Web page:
Canada is likely to have a second land border in the near future — this time with a European country. The 37-year dispute with Denmark over Hans Island, a small, uninhabited knoll located between Ellesmere Island and northern Greenland, is close to being concluded, according to the Danish Defence Minister.
“Our staff are working closely and I hope we can have a solution in the next year. I don’t how we will end up but I have seen positive signs from the Canadians and we are also sending positive signs about a common solution,” said Gitte Lillelund Bech, who met the Canadian Defence Minister, Peter MacKay, in Ottawa last week.
Canada and Denmark are co-operating in many areas of Arctic policy, including joint military operations, sledge patrols and search and rescue missions, after signing a memorandum of understanding about developing their capacity in the region together.
“To some extent it is absurd to be collaborating in other areas and fighting over an island,” said Ms. Bech.
The military on both sides have planted flags on the island. In 2005, the Liberal then-Defence Minister Bill Graham enraged the Danes by visiting the island, provoking the Danish Foreign Office to issue a statement saying it considered Hans Island to be solely Danish territory.
Since then the temperature on the dispute has lowered and both sides have been involved in negotiating a settlement.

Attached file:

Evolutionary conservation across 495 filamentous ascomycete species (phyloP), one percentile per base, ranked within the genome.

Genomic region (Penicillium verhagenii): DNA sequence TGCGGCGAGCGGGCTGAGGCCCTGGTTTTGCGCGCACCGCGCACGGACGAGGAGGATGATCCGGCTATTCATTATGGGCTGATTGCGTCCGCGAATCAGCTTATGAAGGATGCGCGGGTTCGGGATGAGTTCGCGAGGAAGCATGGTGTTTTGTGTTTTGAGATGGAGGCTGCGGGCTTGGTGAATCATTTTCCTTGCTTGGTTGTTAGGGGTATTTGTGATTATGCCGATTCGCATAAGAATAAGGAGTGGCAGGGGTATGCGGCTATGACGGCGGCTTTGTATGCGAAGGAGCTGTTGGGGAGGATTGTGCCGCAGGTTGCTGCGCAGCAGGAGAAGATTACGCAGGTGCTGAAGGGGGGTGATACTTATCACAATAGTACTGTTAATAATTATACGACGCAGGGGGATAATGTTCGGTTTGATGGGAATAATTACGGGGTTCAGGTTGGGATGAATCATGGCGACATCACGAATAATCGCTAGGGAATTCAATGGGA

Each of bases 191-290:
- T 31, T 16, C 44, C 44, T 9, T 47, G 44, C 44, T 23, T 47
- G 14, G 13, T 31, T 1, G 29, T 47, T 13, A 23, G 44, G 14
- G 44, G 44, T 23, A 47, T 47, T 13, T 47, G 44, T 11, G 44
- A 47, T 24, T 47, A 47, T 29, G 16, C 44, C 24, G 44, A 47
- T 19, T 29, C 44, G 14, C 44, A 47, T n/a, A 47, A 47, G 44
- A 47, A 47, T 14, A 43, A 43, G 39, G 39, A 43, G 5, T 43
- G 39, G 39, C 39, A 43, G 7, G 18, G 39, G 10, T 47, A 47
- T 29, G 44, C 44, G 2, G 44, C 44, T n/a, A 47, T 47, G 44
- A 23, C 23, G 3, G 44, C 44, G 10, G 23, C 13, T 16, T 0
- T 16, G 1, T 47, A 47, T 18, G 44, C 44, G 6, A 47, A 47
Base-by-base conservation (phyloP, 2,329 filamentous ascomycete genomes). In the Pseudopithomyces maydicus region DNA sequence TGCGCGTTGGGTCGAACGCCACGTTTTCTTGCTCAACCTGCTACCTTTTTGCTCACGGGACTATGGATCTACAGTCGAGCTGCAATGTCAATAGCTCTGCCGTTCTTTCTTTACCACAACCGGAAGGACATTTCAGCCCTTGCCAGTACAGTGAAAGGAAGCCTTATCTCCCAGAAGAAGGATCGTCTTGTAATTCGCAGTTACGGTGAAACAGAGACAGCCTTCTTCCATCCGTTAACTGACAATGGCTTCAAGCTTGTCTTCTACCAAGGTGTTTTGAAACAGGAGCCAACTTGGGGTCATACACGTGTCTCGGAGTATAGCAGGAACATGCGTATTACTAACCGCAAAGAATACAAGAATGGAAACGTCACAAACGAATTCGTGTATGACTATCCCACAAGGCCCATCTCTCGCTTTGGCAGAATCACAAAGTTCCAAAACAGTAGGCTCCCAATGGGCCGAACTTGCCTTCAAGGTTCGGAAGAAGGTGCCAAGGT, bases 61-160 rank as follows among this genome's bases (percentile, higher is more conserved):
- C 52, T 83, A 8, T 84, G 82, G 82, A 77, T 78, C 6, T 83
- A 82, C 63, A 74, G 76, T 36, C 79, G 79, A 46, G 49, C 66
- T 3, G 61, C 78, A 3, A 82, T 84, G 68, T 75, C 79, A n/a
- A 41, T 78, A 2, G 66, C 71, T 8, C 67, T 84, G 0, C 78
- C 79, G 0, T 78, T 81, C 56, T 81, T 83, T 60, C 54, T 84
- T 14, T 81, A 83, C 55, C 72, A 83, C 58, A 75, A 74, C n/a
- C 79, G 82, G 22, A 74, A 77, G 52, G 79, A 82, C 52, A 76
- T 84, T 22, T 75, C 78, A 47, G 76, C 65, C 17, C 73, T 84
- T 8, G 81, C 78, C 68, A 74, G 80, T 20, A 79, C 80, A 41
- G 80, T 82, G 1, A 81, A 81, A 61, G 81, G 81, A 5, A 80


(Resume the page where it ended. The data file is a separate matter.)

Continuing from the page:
Michael Byers, a political scientist at the University of British Columbia with an interest in Arctic issues, said both sides understand that the disagreement concerns only the island itself, not the surrounding waters or sea-bed.
When in August, 64 Danish tourists disembarked, built a cairn and planted a flag, the Canadian response was restrained.
Prime Minister Stephen Harper, who has been hawkish on any encroachment on Canada’s Artic sovereignty, downplayed the issue, saying Hans Island is just a one-kilometre square rock in the middle of the Arctic Ocean. He said talks between Canada and Denmark were “progressing well.”
Professor Byers said a solution could take one of two forms – a straight division of the island, which would give Canada a European land border; or, shared sovereignty over the whole island, a situation that has a precedent in an uninhabited island shared by France and Spain.
He said the dispute is important to the extent that it shows Canada is committed to resolving its differences through negotiation. A settlement would create positive momentum for more difficult disputes, such as that over the Beaufort Sea with the United States, he said.
The squabble has provoked a number of satirical responses, such as the website on behalf of the fictional Hans Island Liberation Front, which claims “the people of Hans Island yearn to breathe free from the oppression of Canadian and Danish interlopers.”
Source: National Post
Hans Island (Greenlandic/Inuktitut: Tartupaluk; Danish: Hans Ø; French: Île Hans) is a small, uninhabited barren knoll measuring 1.3 km2 (0.50 sq mi), located in the centre of the Kennedy Channel of Nares Strait—the strait that separates Ellesmere Island from northern Greenland and connects Baffin Bay with the Lincoln Sea. Hans Island is the smallest of three islands located in Kennedy Channel; the others are Franklin Island and Crozier Island. The island has been part of Inuit hunting grounds since before people of European descent were aware of its existence. – Wikipedia